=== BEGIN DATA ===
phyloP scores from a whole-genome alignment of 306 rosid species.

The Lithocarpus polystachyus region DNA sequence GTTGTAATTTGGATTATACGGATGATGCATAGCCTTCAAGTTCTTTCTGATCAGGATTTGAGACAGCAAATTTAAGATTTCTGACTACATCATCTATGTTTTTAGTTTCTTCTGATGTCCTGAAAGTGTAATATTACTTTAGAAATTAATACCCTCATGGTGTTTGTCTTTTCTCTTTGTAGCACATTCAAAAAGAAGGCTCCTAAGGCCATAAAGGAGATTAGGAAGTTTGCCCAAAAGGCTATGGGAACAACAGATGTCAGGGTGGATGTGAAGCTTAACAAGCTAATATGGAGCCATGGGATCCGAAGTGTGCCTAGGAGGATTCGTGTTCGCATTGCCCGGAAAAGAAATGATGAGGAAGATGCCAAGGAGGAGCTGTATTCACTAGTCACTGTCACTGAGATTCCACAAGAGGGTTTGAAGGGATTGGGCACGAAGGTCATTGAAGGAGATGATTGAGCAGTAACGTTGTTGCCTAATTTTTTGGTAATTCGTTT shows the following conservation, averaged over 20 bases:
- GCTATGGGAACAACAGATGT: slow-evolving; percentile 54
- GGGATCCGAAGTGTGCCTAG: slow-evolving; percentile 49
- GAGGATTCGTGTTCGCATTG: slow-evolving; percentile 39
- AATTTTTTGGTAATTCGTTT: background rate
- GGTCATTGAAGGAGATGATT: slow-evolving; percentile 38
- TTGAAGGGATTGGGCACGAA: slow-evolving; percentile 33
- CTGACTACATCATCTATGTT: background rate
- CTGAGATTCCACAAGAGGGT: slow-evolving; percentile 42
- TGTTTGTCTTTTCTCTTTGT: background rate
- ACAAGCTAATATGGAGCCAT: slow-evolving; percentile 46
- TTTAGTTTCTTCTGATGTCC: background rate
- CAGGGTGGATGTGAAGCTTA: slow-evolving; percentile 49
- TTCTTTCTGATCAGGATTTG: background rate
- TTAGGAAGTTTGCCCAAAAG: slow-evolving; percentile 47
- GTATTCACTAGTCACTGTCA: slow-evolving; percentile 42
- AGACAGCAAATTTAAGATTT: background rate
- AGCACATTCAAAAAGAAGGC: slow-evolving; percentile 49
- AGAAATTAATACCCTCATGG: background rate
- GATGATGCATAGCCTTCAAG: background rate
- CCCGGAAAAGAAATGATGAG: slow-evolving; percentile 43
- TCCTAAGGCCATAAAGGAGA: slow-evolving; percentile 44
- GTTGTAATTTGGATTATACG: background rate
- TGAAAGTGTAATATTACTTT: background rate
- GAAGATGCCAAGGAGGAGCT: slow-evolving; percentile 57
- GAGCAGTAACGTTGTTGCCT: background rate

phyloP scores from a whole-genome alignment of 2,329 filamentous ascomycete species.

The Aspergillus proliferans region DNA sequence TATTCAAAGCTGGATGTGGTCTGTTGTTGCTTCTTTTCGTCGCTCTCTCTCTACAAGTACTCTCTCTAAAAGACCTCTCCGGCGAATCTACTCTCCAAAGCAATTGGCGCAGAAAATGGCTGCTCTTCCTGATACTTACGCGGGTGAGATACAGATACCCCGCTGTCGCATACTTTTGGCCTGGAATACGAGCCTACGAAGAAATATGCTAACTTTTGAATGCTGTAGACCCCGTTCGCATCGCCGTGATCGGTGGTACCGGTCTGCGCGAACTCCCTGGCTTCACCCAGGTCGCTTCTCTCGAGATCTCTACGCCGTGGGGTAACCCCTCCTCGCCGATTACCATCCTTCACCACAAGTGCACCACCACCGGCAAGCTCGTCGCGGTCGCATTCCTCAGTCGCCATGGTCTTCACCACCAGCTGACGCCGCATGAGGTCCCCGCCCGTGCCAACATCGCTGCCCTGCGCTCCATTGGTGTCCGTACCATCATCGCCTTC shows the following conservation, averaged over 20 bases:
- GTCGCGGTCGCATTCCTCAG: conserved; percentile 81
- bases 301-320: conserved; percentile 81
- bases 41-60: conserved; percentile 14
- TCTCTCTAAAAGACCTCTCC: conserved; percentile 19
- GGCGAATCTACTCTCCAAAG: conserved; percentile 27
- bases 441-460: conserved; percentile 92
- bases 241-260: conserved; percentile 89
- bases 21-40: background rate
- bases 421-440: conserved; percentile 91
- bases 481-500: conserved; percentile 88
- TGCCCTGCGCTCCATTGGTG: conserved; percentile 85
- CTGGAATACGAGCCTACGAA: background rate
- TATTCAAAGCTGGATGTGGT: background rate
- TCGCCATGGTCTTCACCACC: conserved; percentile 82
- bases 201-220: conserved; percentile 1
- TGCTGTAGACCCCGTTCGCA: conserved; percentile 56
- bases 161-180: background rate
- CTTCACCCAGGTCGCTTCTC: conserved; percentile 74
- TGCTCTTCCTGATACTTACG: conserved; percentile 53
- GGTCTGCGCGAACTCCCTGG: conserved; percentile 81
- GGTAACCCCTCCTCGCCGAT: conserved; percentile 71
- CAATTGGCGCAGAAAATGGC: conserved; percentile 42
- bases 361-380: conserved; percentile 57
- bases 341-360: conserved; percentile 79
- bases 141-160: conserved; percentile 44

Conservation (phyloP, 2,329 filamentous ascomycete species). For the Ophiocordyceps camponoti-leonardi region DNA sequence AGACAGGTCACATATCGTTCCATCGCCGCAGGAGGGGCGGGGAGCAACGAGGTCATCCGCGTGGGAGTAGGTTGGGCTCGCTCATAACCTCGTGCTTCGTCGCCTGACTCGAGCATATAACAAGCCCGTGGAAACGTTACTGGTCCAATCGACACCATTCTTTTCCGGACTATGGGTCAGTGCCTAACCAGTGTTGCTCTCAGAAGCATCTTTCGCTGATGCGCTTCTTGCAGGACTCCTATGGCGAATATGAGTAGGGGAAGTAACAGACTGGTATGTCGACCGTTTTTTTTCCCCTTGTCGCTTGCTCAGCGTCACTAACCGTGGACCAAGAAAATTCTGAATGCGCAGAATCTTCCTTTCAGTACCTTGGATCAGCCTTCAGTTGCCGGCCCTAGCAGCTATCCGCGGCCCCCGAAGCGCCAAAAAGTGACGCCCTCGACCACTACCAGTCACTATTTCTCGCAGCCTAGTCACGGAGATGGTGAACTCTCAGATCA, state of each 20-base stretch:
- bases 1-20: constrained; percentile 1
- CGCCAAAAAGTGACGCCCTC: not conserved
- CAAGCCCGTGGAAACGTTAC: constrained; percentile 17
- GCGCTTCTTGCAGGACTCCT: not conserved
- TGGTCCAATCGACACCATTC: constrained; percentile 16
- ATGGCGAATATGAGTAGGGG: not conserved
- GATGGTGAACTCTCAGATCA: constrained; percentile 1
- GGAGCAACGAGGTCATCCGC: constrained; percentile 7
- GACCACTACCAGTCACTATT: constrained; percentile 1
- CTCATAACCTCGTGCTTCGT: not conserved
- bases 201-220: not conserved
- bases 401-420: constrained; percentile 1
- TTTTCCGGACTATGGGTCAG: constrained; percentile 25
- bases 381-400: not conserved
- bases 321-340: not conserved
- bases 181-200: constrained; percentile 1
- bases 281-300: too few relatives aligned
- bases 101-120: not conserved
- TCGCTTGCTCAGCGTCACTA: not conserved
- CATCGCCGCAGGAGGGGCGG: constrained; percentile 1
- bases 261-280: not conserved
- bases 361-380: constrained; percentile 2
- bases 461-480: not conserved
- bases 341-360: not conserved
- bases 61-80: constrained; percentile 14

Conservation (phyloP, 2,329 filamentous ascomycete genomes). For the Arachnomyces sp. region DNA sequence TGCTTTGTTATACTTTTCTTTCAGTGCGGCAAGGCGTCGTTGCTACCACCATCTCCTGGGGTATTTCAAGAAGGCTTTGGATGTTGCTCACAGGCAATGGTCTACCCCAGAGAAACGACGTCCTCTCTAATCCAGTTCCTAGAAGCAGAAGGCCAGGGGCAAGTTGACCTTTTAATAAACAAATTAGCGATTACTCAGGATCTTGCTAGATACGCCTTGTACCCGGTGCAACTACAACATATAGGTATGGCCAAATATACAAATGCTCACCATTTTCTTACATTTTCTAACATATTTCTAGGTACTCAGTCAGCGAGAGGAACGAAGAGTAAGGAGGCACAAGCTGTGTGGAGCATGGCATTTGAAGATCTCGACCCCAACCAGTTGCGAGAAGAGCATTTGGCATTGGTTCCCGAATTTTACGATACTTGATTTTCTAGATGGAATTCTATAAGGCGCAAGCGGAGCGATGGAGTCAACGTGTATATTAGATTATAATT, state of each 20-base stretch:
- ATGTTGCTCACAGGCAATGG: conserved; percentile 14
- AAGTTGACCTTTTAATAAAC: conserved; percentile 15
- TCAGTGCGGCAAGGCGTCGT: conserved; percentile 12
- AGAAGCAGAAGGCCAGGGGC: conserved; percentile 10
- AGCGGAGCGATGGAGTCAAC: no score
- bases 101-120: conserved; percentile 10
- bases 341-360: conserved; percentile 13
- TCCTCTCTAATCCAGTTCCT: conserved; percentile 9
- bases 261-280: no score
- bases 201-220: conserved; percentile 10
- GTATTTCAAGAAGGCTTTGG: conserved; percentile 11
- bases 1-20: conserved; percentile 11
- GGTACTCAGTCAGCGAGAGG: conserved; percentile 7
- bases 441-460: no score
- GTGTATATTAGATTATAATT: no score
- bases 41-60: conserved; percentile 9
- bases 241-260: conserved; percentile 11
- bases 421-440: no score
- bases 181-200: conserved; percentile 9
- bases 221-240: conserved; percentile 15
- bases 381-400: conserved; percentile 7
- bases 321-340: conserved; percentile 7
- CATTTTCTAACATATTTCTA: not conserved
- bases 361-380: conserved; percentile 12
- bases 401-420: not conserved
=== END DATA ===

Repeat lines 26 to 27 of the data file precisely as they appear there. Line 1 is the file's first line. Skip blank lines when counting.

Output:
- GAAGATGCCAAGGAGGAGCT: slow-evolving; percentile 57
- GAGCAGTAACGTTGTTGCCT: background rate